Rural women access early cancer screening in TurkeyAfter receiving UN Women training, a municipality in central Turkey is actively reaching out to thousands of rural women to educate and transport them to a free cancer screening centre.
“I would not have found the opportunity to even go [get screened at all had it not been for this service],” says 65-year-old Ümmügül, from a farming family in the village of Hamamkarahisar, located an hour away from Eskişehir – a central Anatolian city in Turkey. She is one of the 659 rural women living on the outskirts of the city that have already been screened at the Cancer Early Diagnosis, Screening and Information Centre in Eskişehir since rural outreach efforts began in October 2014.
In Turkey, breast cancer is the most widespread cancer among women and early diagnosis is essential to prevent death. Breast cancer is ranked the 8th most common causes of death in the country and the Ministry of Health estimates that there are 30,000 new cases each year.
The Metropolitan Municipality of Eskişehir started facilitating screening for rural women in late 2014, after receiving gender-responsive budgeting training conducted by UN Women in November 2013. Run in 11 provinces across Turkey, these trainings aim to increase the capacities of local administrations, women’s civil society organizations and women studies centres in universities to analyse, develop and monitor local budgets and ensure they respond equally to the needs of women and men.
After the training, with the support of Mayor Yılmaz Büyükerşen, municipality staff conducted gender analyses of municipal services in a range of fields, including health. In the process, they realized that women living outside the city cannot access early cancer diagnosis and screening services. Although cancer screening is provided for free in the centre of the province by the Ministry of Health, rural women have limited access due to lack of knowledge, inability to make appointments, the cost of transportation, or because they are not permitted by their husbands.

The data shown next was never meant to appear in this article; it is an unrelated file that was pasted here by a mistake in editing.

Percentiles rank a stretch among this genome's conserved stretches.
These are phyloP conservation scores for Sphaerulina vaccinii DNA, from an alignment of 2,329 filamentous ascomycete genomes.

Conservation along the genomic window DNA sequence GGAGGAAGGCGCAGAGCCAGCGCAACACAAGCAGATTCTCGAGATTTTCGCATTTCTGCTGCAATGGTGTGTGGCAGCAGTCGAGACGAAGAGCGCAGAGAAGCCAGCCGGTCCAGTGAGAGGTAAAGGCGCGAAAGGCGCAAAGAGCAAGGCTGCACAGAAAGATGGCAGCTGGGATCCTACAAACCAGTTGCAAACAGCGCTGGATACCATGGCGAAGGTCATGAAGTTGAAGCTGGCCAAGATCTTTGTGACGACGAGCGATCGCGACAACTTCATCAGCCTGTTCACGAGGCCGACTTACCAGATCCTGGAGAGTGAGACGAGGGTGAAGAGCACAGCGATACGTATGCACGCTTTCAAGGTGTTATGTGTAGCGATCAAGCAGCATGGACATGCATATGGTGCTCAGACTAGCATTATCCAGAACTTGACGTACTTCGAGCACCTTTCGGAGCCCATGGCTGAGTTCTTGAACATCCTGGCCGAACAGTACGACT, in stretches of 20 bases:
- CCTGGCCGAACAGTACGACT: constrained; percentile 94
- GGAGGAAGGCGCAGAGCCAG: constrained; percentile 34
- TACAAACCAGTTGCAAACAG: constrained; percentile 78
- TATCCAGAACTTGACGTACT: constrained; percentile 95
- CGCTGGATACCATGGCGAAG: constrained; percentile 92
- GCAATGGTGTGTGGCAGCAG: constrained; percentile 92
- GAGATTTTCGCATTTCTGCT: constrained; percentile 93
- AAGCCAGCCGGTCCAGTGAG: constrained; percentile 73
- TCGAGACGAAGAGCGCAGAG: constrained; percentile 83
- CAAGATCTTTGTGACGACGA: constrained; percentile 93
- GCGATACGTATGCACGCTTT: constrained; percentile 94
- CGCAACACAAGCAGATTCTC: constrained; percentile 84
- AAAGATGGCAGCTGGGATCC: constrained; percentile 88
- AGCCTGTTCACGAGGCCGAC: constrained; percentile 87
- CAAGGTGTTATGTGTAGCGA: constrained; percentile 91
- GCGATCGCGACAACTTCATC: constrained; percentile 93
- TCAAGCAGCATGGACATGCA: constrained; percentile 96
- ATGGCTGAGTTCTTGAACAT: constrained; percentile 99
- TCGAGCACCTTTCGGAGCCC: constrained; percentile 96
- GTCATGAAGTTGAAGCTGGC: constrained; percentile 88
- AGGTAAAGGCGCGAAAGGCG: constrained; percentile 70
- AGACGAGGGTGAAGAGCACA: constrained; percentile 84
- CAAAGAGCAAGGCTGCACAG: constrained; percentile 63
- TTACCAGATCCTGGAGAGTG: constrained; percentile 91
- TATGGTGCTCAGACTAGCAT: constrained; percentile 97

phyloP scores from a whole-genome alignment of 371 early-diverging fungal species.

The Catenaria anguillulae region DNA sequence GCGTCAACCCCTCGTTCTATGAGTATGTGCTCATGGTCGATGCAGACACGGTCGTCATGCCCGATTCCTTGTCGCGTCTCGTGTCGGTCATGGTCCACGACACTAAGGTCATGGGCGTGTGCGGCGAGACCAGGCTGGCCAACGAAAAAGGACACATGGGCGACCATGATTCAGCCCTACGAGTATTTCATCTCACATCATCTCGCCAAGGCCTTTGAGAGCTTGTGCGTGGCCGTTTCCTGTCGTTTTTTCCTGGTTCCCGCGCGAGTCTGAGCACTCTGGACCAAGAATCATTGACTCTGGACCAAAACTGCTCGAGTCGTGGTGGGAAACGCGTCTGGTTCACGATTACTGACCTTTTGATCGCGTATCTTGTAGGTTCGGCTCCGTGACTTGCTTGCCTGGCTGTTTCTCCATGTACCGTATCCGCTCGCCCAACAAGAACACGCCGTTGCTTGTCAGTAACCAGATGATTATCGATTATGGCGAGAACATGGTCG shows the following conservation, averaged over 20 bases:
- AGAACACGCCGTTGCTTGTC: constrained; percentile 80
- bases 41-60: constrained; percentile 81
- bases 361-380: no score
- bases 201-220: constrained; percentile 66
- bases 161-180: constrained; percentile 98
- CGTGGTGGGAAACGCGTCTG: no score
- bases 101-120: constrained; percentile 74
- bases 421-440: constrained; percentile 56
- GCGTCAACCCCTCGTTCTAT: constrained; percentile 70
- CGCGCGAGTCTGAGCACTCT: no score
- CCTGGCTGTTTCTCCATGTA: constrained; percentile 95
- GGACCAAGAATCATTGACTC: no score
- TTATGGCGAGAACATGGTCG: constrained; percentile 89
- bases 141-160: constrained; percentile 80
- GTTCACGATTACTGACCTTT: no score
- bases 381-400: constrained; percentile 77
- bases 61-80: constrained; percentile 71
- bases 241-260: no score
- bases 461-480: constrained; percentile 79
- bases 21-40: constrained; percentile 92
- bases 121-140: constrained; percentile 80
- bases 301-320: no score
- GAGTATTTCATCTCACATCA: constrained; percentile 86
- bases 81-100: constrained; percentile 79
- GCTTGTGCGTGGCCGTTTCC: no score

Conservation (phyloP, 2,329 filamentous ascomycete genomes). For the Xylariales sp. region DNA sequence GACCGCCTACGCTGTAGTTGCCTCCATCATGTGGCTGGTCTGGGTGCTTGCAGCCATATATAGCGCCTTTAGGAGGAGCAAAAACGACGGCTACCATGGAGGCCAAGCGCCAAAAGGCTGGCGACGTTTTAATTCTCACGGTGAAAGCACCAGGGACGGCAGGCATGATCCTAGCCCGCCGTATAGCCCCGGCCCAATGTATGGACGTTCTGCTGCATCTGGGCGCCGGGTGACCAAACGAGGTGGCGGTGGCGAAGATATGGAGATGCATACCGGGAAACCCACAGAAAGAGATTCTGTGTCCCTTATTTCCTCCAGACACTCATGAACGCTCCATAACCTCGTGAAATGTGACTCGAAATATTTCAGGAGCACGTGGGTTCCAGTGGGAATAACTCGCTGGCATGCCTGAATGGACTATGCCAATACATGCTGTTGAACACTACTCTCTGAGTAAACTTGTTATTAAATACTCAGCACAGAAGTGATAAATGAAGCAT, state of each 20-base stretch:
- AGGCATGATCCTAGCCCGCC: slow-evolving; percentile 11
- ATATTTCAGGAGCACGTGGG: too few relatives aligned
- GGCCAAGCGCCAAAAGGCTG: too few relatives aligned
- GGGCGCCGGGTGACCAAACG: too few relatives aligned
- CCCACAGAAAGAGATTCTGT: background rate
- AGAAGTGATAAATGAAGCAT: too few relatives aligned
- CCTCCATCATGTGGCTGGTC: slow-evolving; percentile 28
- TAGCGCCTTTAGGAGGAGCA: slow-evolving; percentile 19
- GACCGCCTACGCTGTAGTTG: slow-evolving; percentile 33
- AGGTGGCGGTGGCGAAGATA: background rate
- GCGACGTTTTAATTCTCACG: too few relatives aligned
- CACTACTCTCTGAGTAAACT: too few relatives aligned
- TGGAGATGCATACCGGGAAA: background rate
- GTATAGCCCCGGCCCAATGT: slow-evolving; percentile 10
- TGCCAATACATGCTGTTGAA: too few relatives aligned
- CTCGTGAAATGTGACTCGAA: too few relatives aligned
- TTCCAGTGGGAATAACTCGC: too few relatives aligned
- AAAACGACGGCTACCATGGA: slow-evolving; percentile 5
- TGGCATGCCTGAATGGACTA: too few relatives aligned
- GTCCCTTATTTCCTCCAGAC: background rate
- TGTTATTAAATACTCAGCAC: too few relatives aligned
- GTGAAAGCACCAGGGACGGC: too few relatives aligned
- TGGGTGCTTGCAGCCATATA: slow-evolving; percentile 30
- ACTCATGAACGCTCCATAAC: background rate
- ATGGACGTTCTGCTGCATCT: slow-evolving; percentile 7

As a result, the Municipality began educating and informing rural women about the importance of early cancer diagnosis screening via mukhtars (the head of a village).
Ümmügül heard about the cancer screening service for the first time from her village mukhtar.
Awareness on the importance of cancer diagnosis screening is now growing around Eskişehir. The Municipality makes appointments at the screening centre in the city for rural women and also arranges for free transportation from their villages to the health centre every Monday.
If a cancer risk is detected during screening, women are immediately referred to a hospital.
“Our cooperation with the Municipality has been extremely effective in terms of raising awareness, diagnosis and treatment of breast and cervical cancer among rural women,” says Dr. Ömür Önaçan, of the Cancer Early Diagnosis, Screening and Information Centre. She says before this cooperation it was very difficult to reach out to rural women, many of whom were unaware that these services even exist. She says the Municipality has made an important contribution to prevention and improving women’s health with this best practice.
At first, the Municipality was only planning to provide the service until the end of 2014, but given the increasing demand, it decided to continue the service as long as there is interest.
UN Women has been carrying out gender-responsive budgeting training with 11 municipalities in Turkey within the framework of the UN Joint Programme for Promoting the Human Rights of Women, implemented in cooperation with UNDP, Sabanci University, the Turkish Ministry of Interior Affairs, Ministry of Education, Ministry of Family and Social Policies and Union of Municipalities of Turkey. The main donor of the programme is the Sabancı Foundation and UN Women and UNDP also provide support through core funding.
UN Women Europe and Central Asia Regional Director and Representative of Turkey, Ingibjorg Gisladottir emphasized the vital role of local gender-responsive budgeting in transforming national commitments into services that really foster gender equality: “National plans and policies are only lip-service and paperwork if they aren’t translated into practical progress targeting women.”